Preview: “Cendrillon,” Massenet’s enchanting fairy tale opera for all ages

Original article published on the CU Independent here.

Taylor Raven and Max Hosmer from the 2015 University of Colorado Boulder production of “Cinderella” (Courtesy of CU Presents)

Once upon a time, the young girl Lucette lost her glass slipper at Prince Charmant’s ball and found her one true love. 

So begins the classic, age-old Cinderella fairy tale —  reimagined with witty storytelling and expressive, romantic music in Jules Massenet’s 1899 opera “Cendrillon.” 

“Cendrillon is relentlessly positive as a survival mechanism,” said graduate student Gloria Palermo, who will play the titular role for CU Presents. “She is sweet and innocent to a fault. In this story, she finds her bravery and learns how to stand up for herself as she grows up.“

The University of Colorado Boulder College of Music will present Massenet’s “Cendrillon” at Macky Auditorium on Friday, March 17, and Sunday, March 19. The production, led by stage director Leigh Holman and music director Nicholas Carthy, will feature fanciful, Victorian-inspired costumes and whimsical scenery.  

Massenet’s adaptation of the classic fairy tale is based on Charles Perrault’s 1698 version of “Cinderella, or The Little Glass Slipper,” with a libretto by Henri Caïn. In the first act, the opera introduces the usual line-up: the cruel step-mother, Madame de la Haltière; the two jealous step-sisters, Noémie and Dorothée; the kind-hearted father, Pandolfe; and the innocent protagonist, Lucette (Cendrillon). 

Then comes the majestic La Fée, the Fairy Godmother. She is the embodiment of magic — an enigmatic character, clad in an earth-tone corset dress with a green sparkly tiara and a stately wooden staff. 

 “The fairy godmother is more elemental than human,” said graduate student Alice Del Simone, who will play La Fée on Friday night. “She’s almost creature-like, yet still beautiful. She isn’t like the Fairy Godmother from Disney.”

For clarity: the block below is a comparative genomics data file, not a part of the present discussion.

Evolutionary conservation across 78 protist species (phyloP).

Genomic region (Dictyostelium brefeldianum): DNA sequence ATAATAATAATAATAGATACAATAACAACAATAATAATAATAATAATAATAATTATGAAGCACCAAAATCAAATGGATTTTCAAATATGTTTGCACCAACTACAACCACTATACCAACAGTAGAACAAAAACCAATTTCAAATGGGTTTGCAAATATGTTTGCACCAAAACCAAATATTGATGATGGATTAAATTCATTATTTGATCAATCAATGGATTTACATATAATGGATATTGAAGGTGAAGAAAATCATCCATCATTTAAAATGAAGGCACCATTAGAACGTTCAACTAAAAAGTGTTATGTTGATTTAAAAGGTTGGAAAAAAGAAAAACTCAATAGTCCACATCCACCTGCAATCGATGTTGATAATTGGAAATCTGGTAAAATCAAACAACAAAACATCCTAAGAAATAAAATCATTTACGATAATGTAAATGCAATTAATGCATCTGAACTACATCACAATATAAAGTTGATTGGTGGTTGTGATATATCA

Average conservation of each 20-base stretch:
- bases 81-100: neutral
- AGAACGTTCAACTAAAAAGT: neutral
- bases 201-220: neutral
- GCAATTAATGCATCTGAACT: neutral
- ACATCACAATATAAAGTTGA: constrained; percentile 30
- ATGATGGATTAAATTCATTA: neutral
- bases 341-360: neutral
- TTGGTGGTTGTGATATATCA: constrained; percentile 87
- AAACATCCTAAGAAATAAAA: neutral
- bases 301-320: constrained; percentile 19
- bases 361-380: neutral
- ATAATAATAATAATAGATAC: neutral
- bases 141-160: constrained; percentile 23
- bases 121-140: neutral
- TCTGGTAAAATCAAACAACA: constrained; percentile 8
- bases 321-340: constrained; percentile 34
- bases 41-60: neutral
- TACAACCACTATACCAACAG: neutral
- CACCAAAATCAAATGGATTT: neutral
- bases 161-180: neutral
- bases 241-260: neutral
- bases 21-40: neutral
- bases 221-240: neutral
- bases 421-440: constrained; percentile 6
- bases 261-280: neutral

After La Fée orchestrates Lucette’s fashion makeover, the young girl sets off for the Prince’s ball, all decked out in her magnificent blue ball gown and sparkly tiara. There, as the mysterious princess Cendrillon, she charms the Prince — until her sudden disappearance at midnight. 

For Palermo, being the belle of the ball is not her usual style; however, she has embraced the experience in her role as Cendrillon.

“[Growing up,] I wasn’t a Disney princess girl,” Palermo said. “I’m still not super girly like that. But, it has been super fun to tap into my inner child, to play with being more girly and having dreams that I hope will come true.” 

Yet, Palermo also hopes to portray Cendrillon as a more nuanced character than the Disney princess, thus staying true to the composer’s intentions. Massenet’s Cendrillon is more spirited — determined to find her true love and yet willing to sacrifice her own happiness for her father’s well-being.

Massenet captures Cendrillon’s passionate personality with sweeping, emotional music, especially in her duets with the Prince. The Prince is technically a “trousers role,” meaning it is usually sung by a mezzo-soprano, the same vocal type as Cendrillon. Given the similar ranges, their voices blend and weave together as they sing, reflecting their growing emotional bond. 

On Sunday night, countertenor graduate student Elijah English will play the role of the Prince, which will offer a distinctive vocal tone rarely heard in the world of French grand opera. 

To contrast the couple’s complex, dramatic music, other characters will have more exaggerated, stylized parts. The shallow step-sisters provide comic relief with their chattery melodies and simple harmonies, while their cruel mother sings in a haughty and bold way. Meanwhile, La Fée sings lovely, high-lying coloratura lines, which evoke her otherworldly magic.  

“She is this ethereal being, so [her vocal part] is in a higher register than everyone else’s,” said graduate student Olivia Russell-Botto, the Sunday show’s La Fée. “You can hear the sprinkle of her magic in it. In the melismatic lines, she spins and weaves in her magic as well.” 

With their interpretation of Massenet’s “Cendrillon,” the cast hopes to connect to audiences of all ages — whether or not they are fairy tale lovers — and to offer an uplifting musical escape for a few hours.

“We all have those moments where we want to escape to a fantasy land,” Russell-Botto said. “Life can be tough. I think fantasy can bring joy and happiness into the world and a smile to people’s faces.” 

The College of Music will host two performances of “Cendrillon” with different casts at 7:30 p.m. on Friday, March 17, and 2 p.m. on Sunday, March 19. Find more information about the show on the CU Presents website here

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